Some may say that the electric power steering is devoid of old fashioned feel but it’s preferable to nonassisted MGFs. And, as much as we are unimpressed with the gearchange on manual cars, it’s still better than the automatic models which do the car little justice, plus the auto box is heart-stoppingly dear to fix. 

The daily option?

The MGF/TF is made for modern motoring. There is always the option of a hardtop for winter use, although it has to be said that the convertible cover is a huge leap forward on that fitted to the B and should be watertight year round. It also generates surprisingly little wind noise when erected, meaning you can still listen to either your passenger or the radio on long motorway hauls. If there is one flaw it’s the way the frame sticks half way but special helper straps are available for around a tenner but are very fiddly to fit.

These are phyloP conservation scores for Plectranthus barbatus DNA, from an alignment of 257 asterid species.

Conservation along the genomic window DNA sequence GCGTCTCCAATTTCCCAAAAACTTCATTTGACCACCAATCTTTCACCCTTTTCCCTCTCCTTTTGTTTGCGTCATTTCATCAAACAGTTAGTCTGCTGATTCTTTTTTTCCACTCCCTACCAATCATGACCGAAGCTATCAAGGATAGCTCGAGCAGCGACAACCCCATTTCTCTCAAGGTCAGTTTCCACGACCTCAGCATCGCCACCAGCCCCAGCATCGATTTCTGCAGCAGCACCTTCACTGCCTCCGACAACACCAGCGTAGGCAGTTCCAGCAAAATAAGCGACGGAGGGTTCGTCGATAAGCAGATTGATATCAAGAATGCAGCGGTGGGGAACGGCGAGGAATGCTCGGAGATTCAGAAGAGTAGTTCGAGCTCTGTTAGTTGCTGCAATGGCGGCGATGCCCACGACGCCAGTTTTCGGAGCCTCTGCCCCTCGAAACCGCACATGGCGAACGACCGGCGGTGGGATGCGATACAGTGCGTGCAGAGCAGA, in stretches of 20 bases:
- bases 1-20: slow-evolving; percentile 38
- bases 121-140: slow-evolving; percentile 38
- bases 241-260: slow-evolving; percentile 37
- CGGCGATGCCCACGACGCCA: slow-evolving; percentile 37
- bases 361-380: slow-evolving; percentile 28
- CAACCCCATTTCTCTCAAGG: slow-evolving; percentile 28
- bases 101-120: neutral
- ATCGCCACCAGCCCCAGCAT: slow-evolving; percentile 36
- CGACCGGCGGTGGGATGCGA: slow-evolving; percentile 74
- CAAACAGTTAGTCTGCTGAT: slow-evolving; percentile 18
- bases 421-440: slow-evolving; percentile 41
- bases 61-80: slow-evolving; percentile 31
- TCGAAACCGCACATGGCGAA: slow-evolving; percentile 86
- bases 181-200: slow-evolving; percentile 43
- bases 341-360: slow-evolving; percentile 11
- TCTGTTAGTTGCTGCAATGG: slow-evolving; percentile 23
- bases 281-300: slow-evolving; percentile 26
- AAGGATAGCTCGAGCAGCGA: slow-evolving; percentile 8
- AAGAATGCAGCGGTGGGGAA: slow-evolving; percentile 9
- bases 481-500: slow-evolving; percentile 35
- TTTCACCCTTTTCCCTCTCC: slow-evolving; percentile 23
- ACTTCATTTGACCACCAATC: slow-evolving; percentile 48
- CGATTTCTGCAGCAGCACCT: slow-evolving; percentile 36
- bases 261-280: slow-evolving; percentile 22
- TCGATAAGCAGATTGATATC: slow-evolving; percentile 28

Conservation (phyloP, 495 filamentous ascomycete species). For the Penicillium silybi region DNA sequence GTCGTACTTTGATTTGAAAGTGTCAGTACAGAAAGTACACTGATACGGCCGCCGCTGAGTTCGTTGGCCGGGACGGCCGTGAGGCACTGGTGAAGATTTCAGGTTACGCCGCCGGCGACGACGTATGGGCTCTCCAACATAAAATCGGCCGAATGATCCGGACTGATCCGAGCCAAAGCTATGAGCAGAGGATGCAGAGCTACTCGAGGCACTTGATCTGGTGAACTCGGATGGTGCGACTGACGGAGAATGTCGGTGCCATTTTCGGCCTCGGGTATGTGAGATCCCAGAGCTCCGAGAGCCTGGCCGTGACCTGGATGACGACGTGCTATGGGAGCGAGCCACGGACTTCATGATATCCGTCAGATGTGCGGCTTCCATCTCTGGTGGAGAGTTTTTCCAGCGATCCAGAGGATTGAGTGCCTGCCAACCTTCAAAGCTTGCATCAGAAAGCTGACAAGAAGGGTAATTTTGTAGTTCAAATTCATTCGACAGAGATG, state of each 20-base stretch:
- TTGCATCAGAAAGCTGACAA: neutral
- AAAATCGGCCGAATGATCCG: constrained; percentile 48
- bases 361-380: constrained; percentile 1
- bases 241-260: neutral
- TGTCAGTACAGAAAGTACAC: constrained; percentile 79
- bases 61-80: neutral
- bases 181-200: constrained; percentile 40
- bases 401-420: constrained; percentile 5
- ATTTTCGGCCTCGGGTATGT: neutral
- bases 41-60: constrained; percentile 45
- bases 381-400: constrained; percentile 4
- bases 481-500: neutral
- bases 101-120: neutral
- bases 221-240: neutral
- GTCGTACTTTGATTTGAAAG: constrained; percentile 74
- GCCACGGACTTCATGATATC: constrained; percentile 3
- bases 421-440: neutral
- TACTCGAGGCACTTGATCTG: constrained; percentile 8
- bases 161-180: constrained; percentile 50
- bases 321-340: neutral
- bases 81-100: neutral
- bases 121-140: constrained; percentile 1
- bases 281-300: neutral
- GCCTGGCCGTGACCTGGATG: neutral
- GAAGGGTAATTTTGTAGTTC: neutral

There is no rollover bar and no need for one either – the screen is engineered to protect you if the worst does happen, which is a nice bit of added mental security. But, if you do a lot of topless motoring, then, as with any convertible, the addition of a windstop is very worthwhile. External luggage racks are fitted by some owners, but probably more for styling reasons than actual need because, despite its configuration, the MGF is comparatively well-provided with storage space – there is a surprisingly generous boot right in the tail, as well as some stowage space alongside the spare wheel in the nose.